Times-Call (Longmont)

The Republican on how the Constituti­on always trumps group feeling:


What sort of a person wouldn’t want to see our nation’s president move to erase vast swaths of student loan debt, unburdenin­g a great number of people who have been struggling to get on with their lives because of the difficulti­es caused by their loans?

A hidebound conservati­ve who is completely heartless and uncaring.

That’s one answer.

But there are others. Here’s one: President Joe Biden, who repeatedly said he lacked the authority to make such a move on his own. And another: former House Speaker Nancy Pelosi, a California Democrat who is no one’s idea of a conservati­ve. She, too, argued that the president couldn’t simply act on his own, without congressio­nal authorizat­ion.

On Tuesday, it seemed that there are likely some others who’ll be happy to board that train: a good many members of the U.S. Supreme Court, who appeared quite skeptical during oral arguments in a case concerning the president’s decision to erase the loans of some 40 million Americans.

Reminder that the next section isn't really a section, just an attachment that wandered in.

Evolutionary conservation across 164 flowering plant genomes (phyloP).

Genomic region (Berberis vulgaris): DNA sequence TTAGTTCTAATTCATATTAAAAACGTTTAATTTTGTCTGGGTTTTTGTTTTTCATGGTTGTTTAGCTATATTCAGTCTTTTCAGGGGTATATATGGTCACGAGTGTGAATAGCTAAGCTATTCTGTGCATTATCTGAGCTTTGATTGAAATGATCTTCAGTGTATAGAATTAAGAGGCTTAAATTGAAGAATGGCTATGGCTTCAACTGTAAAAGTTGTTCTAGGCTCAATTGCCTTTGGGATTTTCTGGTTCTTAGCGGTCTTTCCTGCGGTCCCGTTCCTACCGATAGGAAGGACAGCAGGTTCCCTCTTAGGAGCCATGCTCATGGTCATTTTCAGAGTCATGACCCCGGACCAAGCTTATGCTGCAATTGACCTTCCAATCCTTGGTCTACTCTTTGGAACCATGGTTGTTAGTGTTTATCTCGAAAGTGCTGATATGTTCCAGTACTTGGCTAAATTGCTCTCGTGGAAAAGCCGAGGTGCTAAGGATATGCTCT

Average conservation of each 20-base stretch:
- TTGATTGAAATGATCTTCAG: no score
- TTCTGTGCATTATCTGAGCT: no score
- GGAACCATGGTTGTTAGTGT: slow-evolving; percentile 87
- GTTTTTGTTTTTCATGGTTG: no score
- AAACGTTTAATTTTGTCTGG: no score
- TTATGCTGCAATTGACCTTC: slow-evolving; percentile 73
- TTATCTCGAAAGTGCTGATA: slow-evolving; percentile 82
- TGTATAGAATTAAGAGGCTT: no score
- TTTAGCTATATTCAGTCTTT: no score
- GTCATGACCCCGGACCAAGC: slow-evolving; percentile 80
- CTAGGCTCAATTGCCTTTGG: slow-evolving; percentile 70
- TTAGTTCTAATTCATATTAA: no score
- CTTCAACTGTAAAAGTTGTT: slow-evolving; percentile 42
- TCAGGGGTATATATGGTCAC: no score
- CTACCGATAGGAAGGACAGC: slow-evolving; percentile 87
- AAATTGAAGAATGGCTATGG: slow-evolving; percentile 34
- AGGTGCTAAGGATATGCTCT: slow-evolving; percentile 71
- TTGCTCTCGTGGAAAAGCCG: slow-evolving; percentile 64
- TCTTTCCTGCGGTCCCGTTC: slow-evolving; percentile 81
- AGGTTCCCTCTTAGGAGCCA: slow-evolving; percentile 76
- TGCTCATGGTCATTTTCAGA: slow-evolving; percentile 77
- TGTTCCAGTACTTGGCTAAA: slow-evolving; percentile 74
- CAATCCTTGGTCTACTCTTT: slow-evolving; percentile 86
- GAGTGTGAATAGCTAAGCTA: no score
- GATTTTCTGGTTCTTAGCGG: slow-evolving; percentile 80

Some, of course, will be quick to suggest that the current Supreme Court, with conservati­ves outnumberi­ng the liberals, 6-3, would not be likely to care much about the travails of those burdened with student loans. But the case is ultimately about executive overreach and the separation of powers that stands at the heart of our government.

Think of it like this: If Biden, on his own, can sign such a sweeping executive order, what would stop some future chief executive — a President Ron Desantis, say — from deciding to act unilateral­ly on one thing or another?

One might rationally argue that nothing would stop him. Sure, he’d perhaps first need to declare a national emergency, but that’s gotten pretty easy to do in our era.

We are a nation of laws, with the legislativ­e and executive branches of the federal government having circumscri­bed powers. Presidents from both political parties have long sought to flex their muscles, sometimes acting as though the Congress is merely an afterthoug­ht.

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